“A or B” is a high tech thriller starring Xu Zheng and Wang Likun and directed by Ren Pengyuan. The film was selected to open the 2018 Beijing International Film Festival. This fast paced thriller tells the story of billionaire Zhong Xiaonian (Xu Zeng), a corrupt businessman who becomes the target of a high tech revenge plot. Zhong is put to the ultimate test of wits by his captor and forced to make decisions that will harm his business empire, his estranged wife and possibly his own life.

A or B opens in UK cinemas May 4th, by Cine Asia

At first I thought this was a straight-up heist film when I watched the trailer but the film’s story is much more complicated. Billionaire Zhong is held captive in his beautiful designer mansion and forced to play a game called A or B. His captor takes control of the big screen TV he has in his bedroom and presents him with choices like, A – Expose your corrupt business dealings or B – Cause harm to your wife. The kidnapper talks to him on a walkie-talkie in a digitally altered voice and forces him to make these choices with very little time to decide. The plot is complex but the story is fairly easy to follow. It has one or two rough spots and perhaps a plot hole or two, but if you are enjoying the fast paced ride you don’t stop to think much about it. The film is full of interesting twists and turns and when it starts to focus on Zhong and his estranged wife Wei it’s at its most interesting.

The central themes of the film are greed and reconciliation. Zhong is a cruel man who mostly cares about making money even though he is a billionaire, drives a Bentley and lives in one the most interesting houses I have seen in a film. His obsession with wealth drives a stake between him and his beautiful wife. He says his constant pursuit of wealth is to give her a good life, but this isn’t what she wants. The story moves quickly and the film is just under two hours but doesn’t feel long due to it being divided into clear cut acts.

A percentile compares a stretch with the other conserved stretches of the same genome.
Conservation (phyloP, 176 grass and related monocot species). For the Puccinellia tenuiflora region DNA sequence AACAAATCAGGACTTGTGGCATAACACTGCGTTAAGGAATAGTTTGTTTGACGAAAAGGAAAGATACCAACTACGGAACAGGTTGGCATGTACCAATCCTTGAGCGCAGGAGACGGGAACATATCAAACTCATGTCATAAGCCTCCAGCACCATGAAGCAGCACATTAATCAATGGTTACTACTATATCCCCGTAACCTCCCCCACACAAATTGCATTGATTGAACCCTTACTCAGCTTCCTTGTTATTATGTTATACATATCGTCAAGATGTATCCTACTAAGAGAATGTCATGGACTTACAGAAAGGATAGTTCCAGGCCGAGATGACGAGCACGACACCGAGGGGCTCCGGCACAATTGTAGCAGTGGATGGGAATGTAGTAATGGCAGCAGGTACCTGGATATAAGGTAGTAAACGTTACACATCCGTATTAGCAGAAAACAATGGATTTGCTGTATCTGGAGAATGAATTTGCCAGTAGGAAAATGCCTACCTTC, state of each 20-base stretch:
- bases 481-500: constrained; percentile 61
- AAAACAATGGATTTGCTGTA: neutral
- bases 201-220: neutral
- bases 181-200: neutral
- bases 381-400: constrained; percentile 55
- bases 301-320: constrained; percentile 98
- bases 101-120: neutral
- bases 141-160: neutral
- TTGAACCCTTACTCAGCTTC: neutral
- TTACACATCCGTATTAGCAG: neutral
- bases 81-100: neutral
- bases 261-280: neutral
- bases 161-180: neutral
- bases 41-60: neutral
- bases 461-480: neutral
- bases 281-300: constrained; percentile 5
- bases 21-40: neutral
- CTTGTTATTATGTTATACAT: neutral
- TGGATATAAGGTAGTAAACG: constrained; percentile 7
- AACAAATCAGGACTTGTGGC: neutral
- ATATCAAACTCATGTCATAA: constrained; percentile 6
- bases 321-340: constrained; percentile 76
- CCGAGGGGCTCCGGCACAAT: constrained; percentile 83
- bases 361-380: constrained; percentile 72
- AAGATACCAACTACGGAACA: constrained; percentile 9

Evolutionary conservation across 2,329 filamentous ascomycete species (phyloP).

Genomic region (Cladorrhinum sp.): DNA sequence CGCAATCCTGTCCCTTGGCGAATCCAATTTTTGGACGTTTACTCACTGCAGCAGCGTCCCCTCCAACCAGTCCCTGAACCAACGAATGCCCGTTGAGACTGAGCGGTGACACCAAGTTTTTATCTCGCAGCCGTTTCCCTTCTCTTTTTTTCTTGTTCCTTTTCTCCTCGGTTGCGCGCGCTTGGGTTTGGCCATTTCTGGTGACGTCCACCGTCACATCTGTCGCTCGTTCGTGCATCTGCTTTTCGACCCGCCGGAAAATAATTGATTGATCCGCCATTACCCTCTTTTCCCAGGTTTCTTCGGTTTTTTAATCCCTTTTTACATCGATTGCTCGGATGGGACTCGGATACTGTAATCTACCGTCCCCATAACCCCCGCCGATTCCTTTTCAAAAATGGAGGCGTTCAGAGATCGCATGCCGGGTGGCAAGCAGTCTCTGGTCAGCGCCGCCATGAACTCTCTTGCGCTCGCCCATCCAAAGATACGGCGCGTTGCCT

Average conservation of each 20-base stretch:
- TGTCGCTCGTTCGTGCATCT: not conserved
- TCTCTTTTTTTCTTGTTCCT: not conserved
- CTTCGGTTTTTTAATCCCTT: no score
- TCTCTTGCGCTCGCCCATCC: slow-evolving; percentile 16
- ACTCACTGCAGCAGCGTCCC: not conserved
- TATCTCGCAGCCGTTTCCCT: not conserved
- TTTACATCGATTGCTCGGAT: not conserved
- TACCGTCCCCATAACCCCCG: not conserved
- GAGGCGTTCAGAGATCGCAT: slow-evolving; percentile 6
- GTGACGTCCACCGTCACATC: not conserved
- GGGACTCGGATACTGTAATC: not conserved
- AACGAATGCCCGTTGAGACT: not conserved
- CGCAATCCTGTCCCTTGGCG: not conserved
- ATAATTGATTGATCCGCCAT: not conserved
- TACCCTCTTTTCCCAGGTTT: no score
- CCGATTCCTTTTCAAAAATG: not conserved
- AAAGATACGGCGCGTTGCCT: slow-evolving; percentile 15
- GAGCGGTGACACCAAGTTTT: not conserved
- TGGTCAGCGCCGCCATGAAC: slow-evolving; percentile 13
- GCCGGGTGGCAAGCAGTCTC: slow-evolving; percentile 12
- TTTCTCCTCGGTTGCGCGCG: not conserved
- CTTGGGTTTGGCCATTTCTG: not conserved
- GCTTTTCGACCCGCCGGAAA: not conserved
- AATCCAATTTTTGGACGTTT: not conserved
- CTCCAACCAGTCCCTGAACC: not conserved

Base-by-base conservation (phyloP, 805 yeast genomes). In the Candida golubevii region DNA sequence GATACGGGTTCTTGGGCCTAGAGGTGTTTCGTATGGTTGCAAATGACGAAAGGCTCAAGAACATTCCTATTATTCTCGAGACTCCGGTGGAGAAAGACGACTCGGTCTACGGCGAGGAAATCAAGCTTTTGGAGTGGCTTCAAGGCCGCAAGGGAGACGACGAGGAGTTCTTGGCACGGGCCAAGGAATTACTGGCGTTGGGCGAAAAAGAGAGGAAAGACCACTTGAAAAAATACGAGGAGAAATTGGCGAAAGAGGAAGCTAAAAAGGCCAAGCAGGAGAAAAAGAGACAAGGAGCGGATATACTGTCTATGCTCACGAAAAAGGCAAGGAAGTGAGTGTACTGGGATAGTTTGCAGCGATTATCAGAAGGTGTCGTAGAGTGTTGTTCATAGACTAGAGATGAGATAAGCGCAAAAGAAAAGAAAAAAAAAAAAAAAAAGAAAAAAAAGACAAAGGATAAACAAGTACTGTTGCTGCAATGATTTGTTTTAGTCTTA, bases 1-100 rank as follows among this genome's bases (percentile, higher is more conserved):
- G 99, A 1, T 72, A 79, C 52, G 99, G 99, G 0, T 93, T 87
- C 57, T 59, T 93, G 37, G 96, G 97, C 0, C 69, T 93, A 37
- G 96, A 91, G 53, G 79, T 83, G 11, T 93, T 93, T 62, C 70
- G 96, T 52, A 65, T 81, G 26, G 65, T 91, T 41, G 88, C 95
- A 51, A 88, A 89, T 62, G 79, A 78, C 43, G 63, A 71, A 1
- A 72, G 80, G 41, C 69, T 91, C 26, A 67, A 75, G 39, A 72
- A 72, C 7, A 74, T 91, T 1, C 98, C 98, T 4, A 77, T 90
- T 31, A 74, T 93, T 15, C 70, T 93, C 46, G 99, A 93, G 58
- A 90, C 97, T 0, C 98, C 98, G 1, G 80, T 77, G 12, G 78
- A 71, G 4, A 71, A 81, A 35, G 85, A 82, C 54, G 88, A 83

We spend most of the film with Zhong, and Xu Zheng’s subtle performance is one of the film’s strongest aspects. He portrays a cold and smug corporate shark with ease. We spend a lot of time with him in the film but I found myself wishing to learn more about him as a character as the film went on. The subtleties of Xu Zheng’s performance reward the viewer when we see him evolve over time. Zhang’s wife, Wei Simeng played by Wang Likun, brings a depressed grace to the film, like that of a sad angel. She undergoes a physical transformation from well to sickly and well again, that is a make-up achievement but her presence and graceful movements act as an antithesis to her husband’s cold and calculating ways. The other performance of note is Tang Wanyuan played by Wang Yanhui, the exceptionally cold killer who is after Zhong’s money. Wang Yanhui brings a terrifyingly silent presence to each scene he is in, and in the absence of seeing Zhong’s kidnaper gives the film a bad guy to fear and helps balance the cast.

“A or B” is a beautiful looking film and it is skillfully photographed by director of photography Liu Yizeng. The interiors of Zhong’s ultra modern house are stunning in charcoal and black. Every location has interesting architectural elements. Many shots are very dynamic and the camera moves freely without feeling indulgent. Most scenes are shot at interesting angles or the lighting frames a character or prop Ren Pengyuan wants us to focus on.

Any fan of thrillers or intense character studies will enjoy “A or B”. I was surprised by the turns the story made and its overall direction. It does have one or two plot issues but the film moves at a quick pace so you may not notice them. “A or B” is a beautifully shot and superbly acted film.

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